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A newly introduced policing bill could make activist protests illegal in the UK

By Francesca Johnson

Dec 7, 2021

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It’s time to wake up and smell the lab-grown coffee, and while you beg your alarm to somehow forget to do its job and let you snooze in a little more, your utopian paradise is about to be ruined—by the harsh reality climate protesters are fighting to unveil. Insulate Britain, the perceived threat to our new normal is actually trying to prevent the slow and painful death of our planet by the hand of global warming and dimming. They come waving their banners and shouting their slogans down the street and you can’t get back your few precious minutes of lie in. Now, while that rather inconvenient image may get under your skin, does a few people trying to incite change during your morning commute warrant criminal charges and imprisonment?

As part of its bid to reach net zero emissions by 2050, the UK government has proposed some worrying amendments to its already “draconian” policing bill. This week has already made us side-eye the decisions of number 10 thanks to a crackdown on cocaine users, led by Prime Minister Boris Johnson, that stinks of hypocrisy. The new amendments to the Police, Crime, Sentencing and Courts Bill will directly target environmental activists in an attempt to respond to direct action protests from groups such as Extinction Rebellion (which has been criticised heavily in the past for its lack of diversity), Insulate Britain and STOP HS2, the national campaign group which opposes the High Speed 2 railway project in England. In need of more than a little sprucing up, these groups do not have the best reputation. Insulate Britain has caused quite a stir already this year, with protestors being arrested left and right in pursuit of their cause.

The bill first came before the House of Commons in March 2021 in the wake of the Black Lives Matter (BLM) protests. The amendments grant police access to arrest when protestors “threaten public order or stop people from getting on with their daily lives.” The new proposed changes under the expansive catch-all definition breach essential democratic and civil liberties such as the right to protest and it does so at the worst possible time—when protest is needed most.

In these unprecedented times of COVID-19 restrictions and accelerating climate change concerns—and you know, the possibility of the end of the world taking place during our lifetime—the Intergovernmental Panel on Climate Change (IPCC) has repeatedly warned that a radical switch from business as usual is exactly what we need. This bill has perplexing parallels to the ‘Green Scare’ era of the 2000s in the US, after a series of arson attacks against a ski resort in Colorado conducted by the group Earth Liberation Front (ELF) lead the environmental activists Elves to be criminalised and labelled the nation’s top domestic eco-terrorist threat by the FBI in 2001.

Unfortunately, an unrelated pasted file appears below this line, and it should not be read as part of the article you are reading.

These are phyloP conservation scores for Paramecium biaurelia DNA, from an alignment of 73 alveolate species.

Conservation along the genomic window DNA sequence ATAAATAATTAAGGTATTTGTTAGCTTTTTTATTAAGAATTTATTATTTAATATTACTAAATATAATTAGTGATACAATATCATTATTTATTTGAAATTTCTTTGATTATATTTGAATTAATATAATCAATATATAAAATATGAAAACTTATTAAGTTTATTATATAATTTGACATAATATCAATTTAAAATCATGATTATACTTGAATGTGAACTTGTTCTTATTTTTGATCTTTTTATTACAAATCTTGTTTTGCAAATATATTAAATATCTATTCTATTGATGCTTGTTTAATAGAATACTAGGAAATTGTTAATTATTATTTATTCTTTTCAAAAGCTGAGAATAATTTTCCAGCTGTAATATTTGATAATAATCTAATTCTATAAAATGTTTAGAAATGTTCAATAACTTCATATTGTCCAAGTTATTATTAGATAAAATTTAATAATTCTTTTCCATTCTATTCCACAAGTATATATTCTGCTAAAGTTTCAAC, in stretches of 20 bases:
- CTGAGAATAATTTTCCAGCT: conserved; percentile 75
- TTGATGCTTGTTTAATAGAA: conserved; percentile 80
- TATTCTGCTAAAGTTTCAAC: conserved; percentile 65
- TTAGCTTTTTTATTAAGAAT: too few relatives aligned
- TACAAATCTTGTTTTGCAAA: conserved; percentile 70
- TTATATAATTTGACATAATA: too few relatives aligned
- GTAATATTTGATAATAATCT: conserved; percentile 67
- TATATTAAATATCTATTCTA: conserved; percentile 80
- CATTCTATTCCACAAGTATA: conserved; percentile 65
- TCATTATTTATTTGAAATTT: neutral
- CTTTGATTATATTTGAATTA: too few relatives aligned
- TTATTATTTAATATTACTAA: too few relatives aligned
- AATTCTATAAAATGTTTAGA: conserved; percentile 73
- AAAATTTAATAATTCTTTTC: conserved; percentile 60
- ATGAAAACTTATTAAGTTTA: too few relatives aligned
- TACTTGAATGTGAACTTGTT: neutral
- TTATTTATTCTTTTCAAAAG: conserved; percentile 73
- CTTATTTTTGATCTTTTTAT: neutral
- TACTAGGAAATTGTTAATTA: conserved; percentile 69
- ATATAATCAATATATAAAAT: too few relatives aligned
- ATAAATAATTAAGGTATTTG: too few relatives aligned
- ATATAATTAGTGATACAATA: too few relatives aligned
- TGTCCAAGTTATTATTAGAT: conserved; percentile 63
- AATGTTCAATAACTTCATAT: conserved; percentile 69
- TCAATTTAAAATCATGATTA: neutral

We already know that overseas, the US government has managed to sneak in larger police presences and acquisition of military vehicles under the guise of protection against blizzards and storms. During an already trying time full of wrongdoings, at the hands of law enforcement, the public’s calls for defunding the police contrasts the institutional push for police militarisation. With the recent rejection of a new defence taskforce in Minneapolis, after a year of promise in the wake of George Floyd’s murder and BLM protests, it seems as though we are bound into a bargain with persistence on police presence rather than listening to public concern.

A recent article by The Guardian took note of one activist, Ben Taylor, who claimed that arrests will only spark more roadblocks in an address to the UK High Court in November—so you have that to look forward to on your morning commute to work. Taylor was one of nine activists who took part in a blockade at junction 25 of the M25 during the morning rush hour on 8 October. His inflammatory call to arms—in which he said he would “go out and block the highway at the earliest opportunity”—provoked the decision to give him a longer sentence.

However, we have entered a “code-red” era in more ways than one—since this issue is more than just your rerouted ride to the office. Though many may feel inconvenienced by protestors on a small scale, the laws surrounding their treatment in a judicial sense as well as such amendments to their rights are becoming increasingly alarming.

Despite months of mounting opposition this year, the UK government has once again decided to update its laws surrounding policing and activism. Earlier in July, fears of the “draconian” rules around policing sparked concerns over human rights violations and the need for such heavy policing. The bill put through proposed restrictions on noise-based protests and banned single person demonstrations—essentially making anything deemed a “public nuisance” a criminal offence.